Origen Against Celsus by Origen
Chapter LXV. Moreover, we are to despise ingratiating ourselves with kings or any other men√†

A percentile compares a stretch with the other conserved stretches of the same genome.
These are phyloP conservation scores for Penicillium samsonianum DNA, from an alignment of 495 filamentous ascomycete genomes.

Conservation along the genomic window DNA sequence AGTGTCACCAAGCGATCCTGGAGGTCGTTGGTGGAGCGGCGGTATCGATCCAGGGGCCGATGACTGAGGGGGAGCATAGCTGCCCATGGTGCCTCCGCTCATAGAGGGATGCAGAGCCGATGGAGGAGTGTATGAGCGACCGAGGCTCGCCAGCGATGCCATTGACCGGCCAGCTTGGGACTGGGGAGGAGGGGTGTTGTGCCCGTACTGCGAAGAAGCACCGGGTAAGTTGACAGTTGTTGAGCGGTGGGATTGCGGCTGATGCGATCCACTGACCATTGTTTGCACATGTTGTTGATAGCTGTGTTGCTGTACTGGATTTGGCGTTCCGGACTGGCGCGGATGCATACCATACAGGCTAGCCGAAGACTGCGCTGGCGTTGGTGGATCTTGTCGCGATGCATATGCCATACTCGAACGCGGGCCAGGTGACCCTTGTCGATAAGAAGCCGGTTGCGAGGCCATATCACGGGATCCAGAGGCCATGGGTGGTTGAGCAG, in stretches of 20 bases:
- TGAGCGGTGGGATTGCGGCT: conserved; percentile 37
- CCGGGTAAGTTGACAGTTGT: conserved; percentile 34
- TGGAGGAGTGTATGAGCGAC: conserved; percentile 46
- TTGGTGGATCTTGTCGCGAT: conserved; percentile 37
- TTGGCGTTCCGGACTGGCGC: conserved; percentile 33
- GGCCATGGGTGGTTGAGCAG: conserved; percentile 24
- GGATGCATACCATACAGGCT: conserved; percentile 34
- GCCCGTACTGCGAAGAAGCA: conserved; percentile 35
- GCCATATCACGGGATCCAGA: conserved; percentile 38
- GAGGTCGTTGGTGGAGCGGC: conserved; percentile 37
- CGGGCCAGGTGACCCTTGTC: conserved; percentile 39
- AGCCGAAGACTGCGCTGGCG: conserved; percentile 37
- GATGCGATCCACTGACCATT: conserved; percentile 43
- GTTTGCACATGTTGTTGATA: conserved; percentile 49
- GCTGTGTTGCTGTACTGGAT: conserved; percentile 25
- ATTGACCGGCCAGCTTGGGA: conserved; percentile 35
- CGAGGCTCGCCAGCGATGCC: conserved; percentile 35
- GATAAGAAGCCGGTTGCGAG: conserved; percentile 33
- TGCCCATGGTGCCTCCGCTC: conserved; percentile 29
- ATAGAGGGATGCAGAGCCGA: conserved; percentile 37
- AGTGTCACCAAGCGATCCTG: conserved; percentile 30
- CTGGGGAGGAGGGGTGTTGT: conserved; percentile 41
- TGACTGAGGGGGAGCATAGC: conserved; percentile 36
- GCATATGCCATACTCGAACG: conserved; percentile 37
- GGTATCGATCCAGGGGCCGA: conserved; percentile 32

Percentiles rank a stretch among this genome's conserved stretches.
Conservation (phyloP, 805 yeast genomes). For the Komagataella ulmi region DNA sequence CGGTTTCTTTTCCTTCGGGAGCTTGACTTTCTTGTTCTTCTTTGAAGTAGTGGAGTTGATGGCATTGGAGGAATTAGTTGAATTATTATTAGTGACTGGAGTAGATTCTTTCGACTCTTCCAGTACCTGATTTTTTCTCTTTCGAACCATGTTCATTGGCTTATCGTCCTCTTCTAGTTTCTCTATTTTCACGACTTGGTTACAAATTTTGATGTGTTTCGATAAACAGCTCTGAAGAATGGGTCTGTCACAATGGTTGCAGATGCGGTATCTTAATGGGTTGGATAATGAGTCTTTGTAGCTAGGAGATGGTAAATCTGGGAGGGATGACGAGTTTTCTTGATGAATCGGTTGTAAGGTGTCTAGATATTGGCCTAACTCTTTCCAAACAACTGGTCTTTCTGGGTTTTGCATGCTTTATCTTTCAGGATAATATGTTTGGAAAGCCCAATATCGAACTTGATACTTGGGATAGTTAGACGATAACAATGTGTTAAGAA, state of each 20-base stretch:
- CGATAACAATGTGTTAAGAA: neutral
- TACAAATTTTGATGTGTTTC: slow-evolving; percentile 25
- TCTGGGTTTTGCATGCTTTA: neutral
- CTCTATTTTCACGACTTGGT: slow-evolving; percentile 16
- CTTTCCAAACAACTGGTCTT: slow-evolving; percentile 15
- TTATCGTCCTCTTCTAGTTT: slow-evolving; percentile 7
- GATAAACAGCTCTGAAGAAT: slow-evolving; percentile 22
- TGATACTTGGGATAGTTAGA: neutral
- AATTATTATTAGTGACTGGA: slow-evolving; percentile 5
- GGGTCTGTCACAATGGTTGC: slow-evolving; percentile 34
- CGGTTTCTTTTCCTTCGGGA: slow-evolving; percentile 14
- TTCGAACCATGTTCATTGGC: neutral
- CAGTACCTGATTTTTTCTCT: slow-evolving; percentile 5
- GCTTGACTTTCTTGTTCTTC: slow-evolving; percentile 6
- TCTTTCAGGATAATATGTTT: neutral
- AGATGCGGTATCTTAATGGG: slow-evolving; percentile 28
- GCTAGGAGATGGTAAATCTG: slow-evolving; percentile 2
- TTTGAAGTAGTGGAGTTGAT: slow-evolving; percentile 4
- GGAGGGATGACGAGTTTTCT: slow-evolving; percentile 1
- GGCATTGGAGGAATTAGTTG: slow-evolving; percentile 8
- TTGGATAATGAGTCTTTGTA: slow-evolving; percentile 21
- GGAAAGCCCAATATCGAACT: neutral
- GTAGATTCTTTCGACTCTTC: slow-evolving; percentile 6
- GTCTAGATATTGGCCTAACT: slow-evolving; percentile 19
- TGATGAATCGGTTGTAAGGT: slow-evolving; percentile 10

Moreover, we are to despise ingratiating ourselves with kings or any other men, not only if their favour is to be won by murders, licentiousness, or deeds of cruelty, but even if it involves impiety towards God, or any servile expressions of flattery and obsequiousness, which things are unworthy of brave and high-principled men, who aim at joining with their other virtues that highest of virtues, patience and fortitude. But whilst we do nothing which is contrary to the law and word of God, we are not so mad as to stir up against us the wrath of kings and princes, which will bring upon us sufferings and tortures, or even death. For we read: |Let every soul be subject unto the higher powers. For there is no power but of God: the powers that be are ordained of God. Whosoever therefore resisteth the power, resisteth the ordinance of God.| These words we have in our exposition of the Epistle to the Romans, to the best of our ability, explained at length, and with various applications; but for the present we have taken them in their more obvious and generally received acceptation, to meet the saying of Celsus, that |it is not without the power of demons that kings have been raised to their regal dignity.| Here much might be said on the constitution of kings and rulers, for the subject is a wide one, embracing such rulers as reign cruelly and tyrannically, and such as make the kingly office the means of indulging in luxury and sinful pleasures. We shall therefore, for the present, pass over the full consideration of this subject. We will, however, never swear by |the fortune of the king,| nor by ought else that is considered equivalent to God. For if the word |fortune| is nothing but an expression for the uncertain course of events, as some say, although they seem not to be agreed, we do not swear by that as God which has no existence, as though it did really exist and was able to do something, lest we should bind ourselves by an oath to things which have no existence. If, on the other hand (as is thought by others, who say that to swear by the fortune of the king of the Romans is to swear by his demon), what is called the fortune of the king is in the power of demons, then in that case we must die sooner than swear by a wicked and treacherous demon, that ofttimes sins along with the man of whom it gains possession, and sins even more than he.